The term originated in the areas of materials science and environmental studies and then broadened to include resilience in individuals (McAslan, 2010). In discussing resilience it is helpful to look at how the discourse around the construct has changed over time and to identify some of the concepts and ideas that have informed these changes:

  • Early definitions made note of "invulnerable children" (Garmezy, 1974) or children appearing "unscathed" despite exposure to adversity (Werner & Smith, 1989) but more recently researchers have come to acknowledge that there are no invulnerable children (Masten & Obradovic, 2006).
  • Although there is a range of definitions of resilience, most agree that it involves children displaying adaptive or competent functioning despite exposure to high levels of risk or adversity. Resilience cannot occur without the presence of two factors - adaptive functioning and exposure to risk or adversity. A well-functioning child who has not faced high levels of adversity would not be considered resilient (Vanderbilt-Adriance & Shaw, 2008).
  • Resilience has moved from being considered a fixed personality trait to being a temporal process. Research suggests that resilience is not static but may wax and wane over the life course (Luthar, 2006).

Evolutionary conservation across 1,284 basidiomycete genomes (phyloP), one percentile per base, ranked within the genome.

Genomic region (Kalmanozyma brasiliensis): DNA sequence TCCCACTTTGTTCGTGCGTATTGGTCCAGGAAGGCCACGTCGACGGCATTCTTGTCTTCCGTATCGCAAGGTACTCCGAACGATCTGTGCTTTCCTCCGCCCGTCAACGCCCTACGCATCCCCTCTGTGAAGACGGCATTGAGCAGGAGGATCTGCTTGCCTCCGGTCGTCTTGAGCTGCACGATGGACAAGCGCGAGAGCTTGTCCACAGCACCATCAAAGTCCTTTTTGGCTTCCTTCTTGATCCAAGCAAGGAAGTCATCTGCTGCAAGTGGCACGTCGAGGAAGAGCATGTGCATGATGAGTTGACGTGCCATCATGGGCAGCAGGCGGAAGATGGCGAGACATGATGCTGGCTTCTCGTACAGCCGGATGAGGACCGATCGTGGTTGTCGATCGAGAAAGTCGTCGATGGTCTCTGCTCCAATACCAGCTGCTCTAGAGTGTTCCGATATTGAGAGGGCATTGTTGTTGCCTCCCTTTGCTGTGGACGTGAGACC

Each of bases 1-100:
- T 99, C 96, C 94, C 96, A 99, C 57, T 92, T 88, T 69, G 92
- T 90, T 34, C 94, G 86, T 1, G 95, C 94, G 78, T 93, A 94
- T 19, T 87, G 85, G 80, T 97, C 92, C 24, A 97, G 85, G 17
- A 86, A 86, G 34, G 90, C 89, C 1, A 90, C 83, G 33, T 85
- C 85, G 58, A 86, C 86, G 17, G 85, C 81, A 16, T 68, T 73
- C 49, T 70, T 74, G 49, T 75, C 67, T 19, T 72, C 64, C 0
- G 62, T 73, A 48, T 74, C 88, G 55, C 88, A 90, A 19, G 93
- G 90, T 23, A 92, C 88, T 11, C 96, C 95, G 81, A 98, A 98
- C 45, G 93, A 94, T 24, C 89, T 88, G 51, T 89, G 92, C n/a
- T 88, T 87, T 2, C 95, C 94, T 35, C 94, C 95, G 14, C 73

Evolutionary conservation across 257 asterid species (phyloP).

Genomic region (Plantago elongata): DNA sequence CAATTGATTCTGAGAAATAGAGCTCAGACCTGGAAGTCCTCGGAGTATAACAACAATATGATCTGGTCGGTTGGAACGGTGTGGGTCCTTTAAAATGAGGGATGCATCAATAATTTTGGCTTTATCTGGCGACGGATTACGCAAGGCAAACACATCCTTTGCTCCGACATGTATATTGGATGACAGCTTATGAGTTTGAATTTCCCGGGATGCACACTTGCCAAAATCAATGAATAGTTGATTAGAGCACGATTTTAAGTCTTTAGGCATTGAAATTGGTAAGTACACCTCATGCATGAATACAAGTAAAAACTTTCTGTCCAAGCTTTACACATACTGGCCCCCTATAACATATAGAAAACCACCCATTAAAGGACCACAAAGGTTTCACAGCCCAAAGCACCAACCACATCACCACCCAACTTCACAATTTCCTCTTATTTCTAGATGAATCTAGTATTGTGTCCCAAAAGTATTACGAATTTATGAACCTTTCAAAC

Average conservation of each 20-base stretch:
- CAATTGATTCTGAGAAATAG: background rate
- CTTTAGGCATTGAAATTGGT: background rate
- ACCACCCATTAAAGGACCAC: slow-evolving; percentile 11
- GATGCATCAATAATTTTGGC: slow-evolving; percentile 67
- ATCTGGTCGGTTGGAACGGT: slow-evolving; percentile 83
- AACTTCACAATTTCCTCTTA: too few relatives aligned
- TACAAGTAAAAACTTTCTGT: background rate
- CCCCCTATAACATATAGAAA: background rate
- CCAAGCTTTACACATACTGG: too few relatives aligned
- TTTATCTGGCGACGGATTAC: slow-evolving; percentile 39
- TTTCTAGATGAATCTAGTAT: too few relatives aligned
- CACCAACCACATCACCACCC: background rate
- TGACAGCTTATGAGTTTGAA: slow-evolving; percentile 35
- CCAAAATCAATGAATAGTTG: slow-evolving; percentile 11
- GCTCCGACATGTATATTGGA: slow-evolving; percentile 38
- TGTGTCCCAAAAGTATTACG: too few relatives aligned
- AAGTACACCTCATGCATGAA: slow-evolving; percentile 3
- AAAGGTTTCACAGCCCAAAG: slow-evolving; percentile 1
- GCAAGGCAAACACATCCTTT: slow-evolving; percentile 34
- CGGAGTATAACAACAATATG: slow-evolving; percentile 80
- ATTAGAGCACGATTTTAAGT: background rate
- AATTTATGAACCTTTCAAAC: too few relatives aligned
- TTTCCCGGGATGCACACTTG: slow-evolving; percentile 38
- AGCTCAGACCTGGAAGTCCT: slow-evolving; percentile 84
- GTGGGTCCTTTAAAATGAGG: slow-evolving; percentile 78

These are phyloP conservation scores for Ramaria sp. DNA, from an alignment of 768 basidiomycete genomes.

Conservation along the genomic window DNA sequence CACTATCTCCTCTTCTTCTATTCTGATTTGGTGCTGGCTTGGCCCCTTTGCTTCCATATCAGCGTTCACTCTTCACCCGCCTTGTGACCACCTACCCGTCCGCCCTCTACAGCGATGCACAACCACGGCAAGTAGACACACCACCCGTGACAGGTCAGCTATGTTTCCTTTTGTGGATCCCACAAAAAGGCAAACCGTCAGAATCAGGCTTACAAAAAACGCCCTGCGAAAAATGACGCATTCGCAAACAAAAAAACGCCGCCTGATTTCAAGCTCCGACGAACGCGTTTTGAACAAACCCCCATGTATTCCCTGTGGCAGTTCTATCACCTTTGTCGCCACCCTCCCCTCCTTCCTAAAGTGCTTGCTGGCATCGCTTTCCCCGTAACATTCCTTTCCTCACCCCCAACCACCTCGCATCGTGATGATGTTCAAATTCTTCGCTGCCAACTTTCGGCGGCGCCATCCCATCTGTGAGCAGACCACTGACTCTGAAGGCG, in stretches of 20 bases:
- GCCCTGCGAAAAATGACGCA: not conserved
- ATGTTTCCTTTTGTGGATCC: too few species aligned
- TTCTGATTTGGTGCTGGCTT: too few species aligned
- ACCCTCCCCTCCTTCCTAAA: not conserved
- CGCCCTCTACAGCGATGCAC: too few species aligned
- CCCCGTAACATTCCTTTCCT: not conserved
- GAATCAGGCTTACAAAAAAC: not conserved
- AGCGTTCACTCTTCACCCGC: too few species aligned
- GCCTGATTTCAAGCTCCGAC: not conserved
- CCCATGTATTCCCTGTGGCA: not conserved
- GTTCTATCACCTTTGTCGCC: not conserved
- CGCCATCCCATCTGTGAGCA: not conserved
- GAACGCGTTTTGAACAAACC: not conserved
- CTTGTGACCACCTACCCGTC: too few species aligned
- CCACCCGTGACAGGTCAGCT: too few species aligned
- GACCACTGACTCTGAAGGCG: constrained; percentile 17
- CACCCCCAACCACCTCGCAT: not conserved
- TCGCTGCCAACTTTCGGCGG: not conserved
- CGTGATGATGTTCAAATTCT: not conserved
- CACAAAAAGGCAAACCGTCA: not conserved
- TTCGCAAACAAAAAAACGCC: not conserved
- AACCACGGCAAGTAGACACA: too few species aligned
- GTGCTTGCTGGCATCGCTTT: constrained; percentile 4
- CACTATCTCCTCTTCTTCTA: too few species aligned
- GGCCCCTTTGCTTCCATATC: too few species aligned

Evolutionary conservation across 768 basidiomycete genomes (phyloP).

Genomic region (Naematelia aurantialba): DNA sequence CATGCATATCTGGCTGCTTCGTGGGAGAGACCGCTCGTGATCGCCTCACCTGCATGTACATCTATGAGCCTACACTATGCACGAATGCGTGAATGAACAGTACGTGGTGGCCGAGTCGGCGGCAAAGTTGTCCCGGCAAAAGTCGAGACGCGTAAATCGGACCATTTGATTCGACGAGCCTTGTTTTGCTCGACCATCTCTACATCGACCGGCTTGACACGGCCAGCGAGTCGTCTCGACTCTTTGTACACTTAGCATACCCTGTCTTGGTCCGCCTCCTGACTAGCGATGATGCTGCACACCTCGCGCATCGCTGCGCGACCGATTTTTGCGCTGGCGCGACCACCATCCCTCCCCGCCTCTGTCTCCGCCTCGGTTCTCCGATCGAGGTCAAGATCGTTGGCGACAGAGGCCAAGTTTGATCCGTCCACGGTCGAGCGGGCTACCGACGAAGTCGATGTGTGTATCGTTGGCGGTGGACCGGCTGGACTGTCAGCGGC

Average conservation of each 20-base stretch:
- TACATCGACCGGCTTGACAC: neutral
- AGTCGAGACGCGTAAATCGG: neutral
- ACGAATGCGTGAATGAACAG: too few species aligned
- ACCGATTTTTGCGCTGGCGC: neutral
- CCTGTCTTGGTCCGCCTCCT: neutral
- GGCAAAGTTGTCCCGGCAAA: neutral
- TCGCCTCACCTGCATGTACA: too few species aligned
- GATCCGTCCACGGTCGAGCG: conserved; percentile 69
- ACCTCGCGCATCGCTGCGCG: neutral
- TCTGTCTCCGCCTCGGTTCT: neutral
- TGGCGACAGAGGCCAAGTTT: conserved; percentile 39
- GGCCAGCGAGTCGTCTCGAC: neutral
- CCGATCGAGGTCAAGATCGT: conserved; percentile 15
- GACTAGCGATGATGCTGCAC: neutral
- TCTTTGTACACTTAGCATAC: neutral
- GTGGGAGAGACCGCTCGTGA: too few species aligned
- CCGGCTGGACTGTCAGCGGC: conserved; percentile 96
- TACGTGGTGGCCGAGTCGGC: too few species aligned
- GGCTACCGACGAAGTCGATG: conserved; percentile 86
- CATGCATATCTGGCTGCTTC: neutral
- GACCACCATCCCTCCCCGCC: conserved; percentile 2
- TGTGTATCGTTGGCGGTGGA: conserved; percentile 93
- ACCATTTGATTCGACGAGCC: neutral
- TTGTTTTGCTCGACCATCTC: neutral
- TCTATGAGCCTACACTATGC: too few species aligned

• There appears to be no single path to resilience and both risk and protective factors may have different impacts on children at different stages of development (Masten & Obradovic, 2006). Identifying developmentally appropriate, adaptive functioning is important in defining resilience.
  • Some children may appear resilient in terms of their behaviours but actually be experiencing internal distress (Luthar, 2006). Children may also display resilience or adaptive functioning in one domain (e.g., emotional functioning) but experience significant deficits in another (e.g., academic achievement) (Luthar, 2006).
  • Resilience is a heterogeneous, multilevel process that involves individual, family and community-level risk and protective factors. Individual protective factors may include emotional self-regulation, self-efficacy and self-determination (Cicchetti, 2010). Family factors may include a close relationship with at least one caregiver and sibling attachment (NCH, 2007). Community factors may include a community's social assets such as schools, associations and sporting clubs, as well as feeling a sense of community connectedness (Dean & Stain, 2007; Maybery, Pope, Hodgins, Hitchenor, & Shepherd, 2009). Determining how and which protective and risk processes are involved is imperative for designing effective interventions (Luthar, 2006)
  • More recently it has been suggested that "resilient" functioning may be a more normative response to adversity than once considered. Masten (2001) suggested that "resilience is common and that it usually arises from the normative functions of human adaptational systems, with the greatest threats to human development being those that compromise these protective systems" (p. 227).

As demonstrated above, resilience is not easily defined and involves a range of complex processes in which a child's individual situation and context must be understood. The concept has been used interchangeably depending on the purpose of the research and the outcomes sought. Therefore there is no universal definition of resilience per se, but rather an understanding that it encompasses multiple factors and may differ depending on the context in which it is used.